xxx xxx

Oliver Waited on by the Bow Street Runners — the fourteenth steel engraving and later a watercolour for Charles Dickens's The Adventures of Oliver Twist; or, The Parish Boy's Progress, first published in volume by Richard Bentley after its May 1838 appearance in Bentley's Miscellany, Chapter XXXI (fourteenth instalment). 4 ½ by 3 ¾ inches (11.7 cm by 9.5 cm), vignetted, facing page 171 in the 1846 edition (originally leading off the monthly number). Cruikshank's own 1866 watercolour, commissioned by book-collector F. W. Cosens, is the basis for the 1903 chromolithograph. [Click on the images to enlarge them.]

Passage Illustrated

The bewildered butler gazed from Mssrs. Blathers and Duff towards Oliver, then towards Mr. Losberne, in fear and perplexity. [Ch. XXXI, p. 171 in the 1846 edition]

Commentary: Dickens satirizes the Police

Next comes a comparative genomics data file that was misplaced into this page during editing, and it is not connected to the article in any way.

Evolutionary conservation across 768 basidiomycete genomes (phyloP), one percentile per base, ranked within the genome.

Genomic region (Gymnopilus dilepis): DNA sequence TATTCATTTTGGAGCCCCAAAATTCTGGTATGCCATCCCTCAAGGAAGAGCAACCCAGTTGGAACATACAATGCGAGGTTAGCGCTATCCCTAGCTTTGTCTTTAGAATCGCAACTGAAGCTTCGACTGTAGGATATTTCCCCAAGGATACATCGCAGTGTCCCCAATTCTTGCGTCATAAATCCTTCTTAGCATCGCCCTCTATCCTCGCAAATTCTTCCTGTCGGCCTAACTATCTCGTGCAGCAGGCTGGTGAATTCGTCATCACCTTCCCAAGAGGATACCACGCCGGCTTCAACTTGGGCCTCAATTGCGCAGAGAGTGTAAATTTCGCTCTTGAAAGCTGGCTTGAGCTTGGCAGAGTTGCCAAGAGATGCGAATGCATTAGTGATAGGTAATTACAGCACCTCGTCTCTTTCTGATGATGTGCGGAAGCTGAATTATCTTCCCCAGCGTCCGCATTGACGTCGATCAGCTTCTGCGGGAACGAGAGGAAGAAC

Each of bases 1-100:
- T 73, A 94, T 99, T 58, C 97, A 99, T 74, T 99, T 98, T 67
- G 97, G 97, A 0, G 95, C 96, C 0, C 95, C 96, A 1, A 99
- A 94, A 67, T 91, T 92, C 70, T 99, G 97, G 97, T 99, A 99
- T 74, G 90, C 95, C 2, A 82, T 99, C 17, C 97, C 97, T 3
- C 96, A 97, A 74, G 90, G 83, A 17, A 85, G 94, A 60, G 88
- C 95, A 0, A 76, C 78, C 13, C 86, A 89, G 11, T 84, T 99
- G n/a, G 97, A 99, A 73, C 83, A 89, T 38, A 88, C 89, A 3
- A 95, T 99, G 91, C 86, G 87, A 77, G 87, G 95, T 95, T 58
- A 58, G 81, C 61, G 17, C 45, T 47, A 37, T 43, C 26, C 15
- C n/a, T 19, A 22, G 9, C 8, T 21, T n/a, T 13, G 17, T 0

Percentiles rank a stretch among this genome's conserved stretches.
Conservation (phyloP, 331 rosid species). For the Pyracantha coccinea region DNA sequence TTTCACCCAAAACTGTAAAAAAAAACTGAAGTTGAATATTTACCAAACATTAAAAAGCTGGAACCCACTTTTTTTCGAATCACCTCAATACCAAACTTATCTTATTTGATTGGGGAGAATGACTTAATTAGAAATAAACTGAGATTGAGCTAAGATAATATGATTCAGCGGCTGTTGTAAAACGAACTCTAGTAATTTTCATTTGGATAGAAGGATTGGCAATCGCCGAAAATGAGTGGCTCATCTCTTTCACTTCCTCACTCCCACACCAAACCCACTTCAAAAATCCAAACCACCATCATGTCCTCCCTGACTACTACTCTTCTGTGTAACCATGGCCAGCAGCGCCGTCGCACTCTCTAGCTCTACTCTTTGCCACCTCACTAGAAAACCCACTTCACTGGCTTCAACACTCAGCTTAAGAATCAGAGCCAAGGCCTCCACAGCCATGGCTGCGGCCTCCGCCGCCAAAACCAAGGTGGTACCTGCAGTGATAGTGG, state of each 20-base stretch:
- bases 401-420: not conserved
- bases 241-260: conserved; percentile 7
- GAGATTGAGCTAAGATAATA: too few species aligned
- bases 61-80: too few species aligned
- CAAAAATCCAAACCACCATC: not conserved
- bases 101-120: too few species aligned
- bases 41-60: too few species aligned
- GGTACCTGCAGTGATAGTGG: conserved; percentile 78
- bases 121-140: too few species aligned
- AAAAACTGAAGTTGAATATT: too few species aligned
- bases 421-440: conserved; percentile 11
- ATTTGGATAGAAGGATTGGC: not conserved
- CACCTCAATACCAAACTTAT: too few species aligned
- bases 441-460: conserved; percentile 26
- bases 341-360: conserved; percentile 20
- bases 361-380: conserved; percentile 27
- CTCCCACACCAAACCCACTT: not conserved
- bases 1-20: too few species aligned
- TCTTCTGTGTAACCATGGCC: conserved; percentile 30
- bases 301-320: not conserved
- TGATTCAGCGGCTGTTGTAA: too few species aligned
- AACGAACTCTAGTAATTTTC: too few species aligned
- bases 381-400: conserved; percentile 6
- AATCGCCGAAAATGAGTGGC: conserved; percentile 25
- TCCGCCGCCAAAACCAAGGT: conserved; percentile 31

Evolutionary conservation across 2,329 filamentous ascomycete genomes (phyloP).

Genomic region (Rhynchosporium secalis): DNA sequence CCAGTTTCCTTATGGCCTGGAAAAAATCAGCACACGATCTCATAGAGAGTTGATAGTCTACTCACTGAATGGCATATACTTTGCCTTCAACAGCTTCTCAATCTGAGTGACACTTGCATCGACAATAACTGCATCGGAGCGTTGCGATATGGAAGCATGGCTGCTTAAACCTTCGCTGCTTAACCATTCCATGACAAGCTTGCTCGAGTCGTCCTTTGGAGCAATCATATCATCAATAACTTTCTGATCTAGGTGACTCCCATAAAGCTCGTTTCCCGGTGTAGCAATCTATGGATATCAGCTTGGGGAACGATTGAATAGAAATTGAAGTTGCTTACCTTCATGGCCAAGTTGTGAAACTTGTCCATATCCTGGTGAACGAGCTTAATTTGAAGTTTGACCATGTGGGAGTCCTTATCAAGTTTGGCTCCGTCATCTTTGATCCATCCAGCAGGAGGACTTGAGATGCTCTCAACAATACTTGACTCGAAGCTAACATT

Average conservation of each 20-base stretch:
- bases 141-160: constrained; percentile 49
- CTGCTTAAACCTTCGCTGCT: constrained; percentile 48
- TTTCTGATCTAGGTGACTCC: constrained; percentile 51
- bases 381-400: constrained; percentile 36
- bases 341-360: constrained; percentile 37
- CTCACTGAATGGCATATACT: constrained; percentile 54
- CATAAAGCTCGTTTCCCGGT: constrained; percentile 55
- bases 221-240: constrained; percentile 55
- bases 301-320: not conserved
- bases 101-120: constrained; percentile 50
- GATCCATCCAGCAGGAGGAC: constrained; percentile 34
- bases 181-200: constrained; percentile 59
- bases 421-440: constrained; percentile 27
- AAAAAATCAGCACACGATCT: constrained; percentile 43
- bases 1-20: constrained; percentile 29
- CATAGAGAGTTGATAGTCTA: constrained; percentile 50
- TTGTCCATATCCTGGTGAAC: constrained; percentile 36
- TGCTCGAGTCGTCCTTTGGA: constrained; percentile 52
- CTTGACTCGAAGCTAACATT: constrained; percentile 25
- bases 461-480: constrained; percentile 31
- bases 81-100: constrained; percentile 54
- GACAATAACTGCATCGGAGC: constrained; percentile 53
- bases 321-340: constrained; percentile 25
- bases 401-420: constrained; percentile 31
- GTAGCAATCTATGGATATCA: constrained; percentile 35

The incident itself is well known: briefly, in the early hours of the morning, the villainous Bill Sykes forces Oliver to break into Mrs. Maylie's house through a little window. But Mr. Giles, her steward and butler, hears the noise and fires a shot at him from the top of the stairs. Sikes gets the injured boy out through the window again, but, when pursued, he and his accomplice Toby Crackit abandon him in a ditch. Oliver manages to struggle back to the house through the drenching rain and knock on the door, to be taken in from the doorstep like a pint of milk. A doctor and a constable are called, the former, Mr Losberne, being a large, hearty, kindly man, seen here later on gesturing at his patient and looking accusingly at poor Giles. The constable (not shown here) is also a large but rather crude person. Losberne, Mrs. Maylie, and her ward Rose quickly decide that Oliver looks too innocent to be taken into police custody, so Losberne hastens to remove suspicion from Oliver by confusing the "thick-headed constable-fellow" (267). This is easily done, especially as the man is now the worse for drink. But then a gig turns up at the door. Giles and Mr. Brittles, the odd-job lad, had taken it on themselves to send for the Bow Street Runners.